Some calm appears to have returned to financial markets in early trade in Europe this morning but how long will it last?
While everyone will be hoping that the turmoil that swept through markets since Friday is dealt with and behind us, I’m not sure anyone can say with any confidence that this is the case and investors will remain very sensitive to ongoing developments.
What’s more, we’ve seen a dramatic repricing of interest rate expectations, to the extent that markets now price peak rates to be here or near and rate cuts this year to be highly likely. In much the same way that I wasn’t convinced by pricing in the aftermath of Powell’s appearances, barring much greater fallout in the financial system, I struggle to see expectations remaining so dovish.
The timing of today’s inflation data is therefore all the more intriguing as, what was meant to be the dominant driver this week has fallen down the pecking order. But to what extent isn’t clear. And depending on the outcome, it could either compound expectations or create an even greater headache for the Fed which will already be questioning whether a pause this month may be the best course of action.
Some good news for the BoE
The UK jobs data was largely in line with what markets were expecting and didn’t really shift the dial in any significant way. The unemployment rate didn’t tick higher as expected, remaining at 3.7%, but hourly earnings did soften to 5.7% including bonuses – from an upwardly revised 6% – while excluding bonuses they fell a little further to 6.5%.
All told, I don’t think either aspect of the report will fuel or ease concerns at the Bank of England about inflation and the path for interest rates. Meanwhile, markets are still pricing in a 25 basis point hike over the next couple of meetings and the pound is only marginally softer than it was pre-release. Focus now shifts to the budget tomorrow and whether the Chancellor will use the new-found fiscal headroom or save it for later.
Wild fluctuations in oil
Oil prices are continuing to whipsaw while remaining within the broad ranges they’ve traded within since early December. Yesterday we saw Brent and WTI testing the lower end of these in response to the turmoil that erupted in the financial system that triggered widespread risk aversion.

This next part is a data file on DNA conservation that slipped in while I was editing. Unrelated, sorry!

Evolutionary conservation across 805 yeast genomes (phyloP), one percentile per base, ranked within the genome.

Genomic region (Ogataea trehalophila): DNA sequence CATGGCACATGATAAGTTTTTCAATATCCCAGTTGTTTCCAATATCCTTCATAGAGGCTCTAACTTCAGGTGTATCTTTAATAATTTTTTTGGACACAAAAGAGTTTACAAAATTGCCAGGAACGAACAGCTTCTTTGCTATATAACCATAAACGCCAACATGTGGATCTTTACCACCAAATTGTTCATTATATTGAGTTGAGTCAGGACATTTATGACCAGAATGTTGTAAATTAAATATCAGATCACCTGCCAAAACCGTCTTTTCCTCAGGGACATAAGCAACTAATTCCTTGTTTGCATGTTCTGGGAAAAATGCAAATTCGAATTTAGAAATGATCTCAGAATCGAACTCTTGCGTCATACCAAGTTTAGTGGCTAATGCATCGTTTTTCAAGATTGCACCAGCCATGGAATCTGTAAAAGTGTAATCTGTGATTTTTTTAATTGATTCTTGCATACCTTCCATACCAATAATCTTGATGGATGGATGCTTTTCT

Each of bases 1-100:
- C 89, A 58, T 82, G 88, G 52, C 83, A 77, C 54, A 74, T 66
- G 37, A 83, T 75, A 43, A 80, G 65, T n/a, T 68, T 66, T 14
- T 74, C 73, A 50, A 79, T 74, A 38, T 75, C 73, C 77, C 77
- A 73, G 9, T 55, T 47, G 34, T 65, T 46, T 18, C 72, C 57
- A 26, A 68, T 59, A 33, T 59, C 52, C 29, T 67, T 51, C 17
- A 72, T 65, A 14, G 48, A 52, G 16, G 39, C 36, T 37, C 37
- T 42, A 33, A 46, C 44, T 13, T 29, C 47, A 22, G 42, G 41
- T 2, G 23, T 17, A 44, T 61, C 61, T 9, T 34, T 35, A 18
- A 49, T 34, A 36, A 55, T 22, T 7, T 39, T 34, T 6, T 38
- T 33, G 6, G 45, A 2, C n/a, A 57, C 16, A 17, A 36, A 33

Today we’re seeing them trade lower again, albeit still higher than yesterday’s lows. If we see markets settle down, that could prevent a break of the lows but oil traders, like those elsewhere, will remain nervous about the prospect of further turbulence. Suddenly, a break below the lows looks a much greater risk which may keep pressure on in the short term.
A strong rally
An extraordinary rally in gold over the last couple of sessions has seen it rebound almost 5% and move back above $1,900 which could have been a major barrier of resistance under normal circumstances. But that isn’t what we’re seeing at the moment and the dramatic decline in yields, combined with a softer dollar and clamor for safe havens sent the yellow metal soaring.
That may not last if markets correct themselves, assuming the dust settles, which could see interest rate expectations shift higher. Then there’s today’s CPI data which may refocus attention on the Fed’s primary goal of price stability and the success it’s having, or not, in driving inflation back to target. It promises to be another interesting day for gold.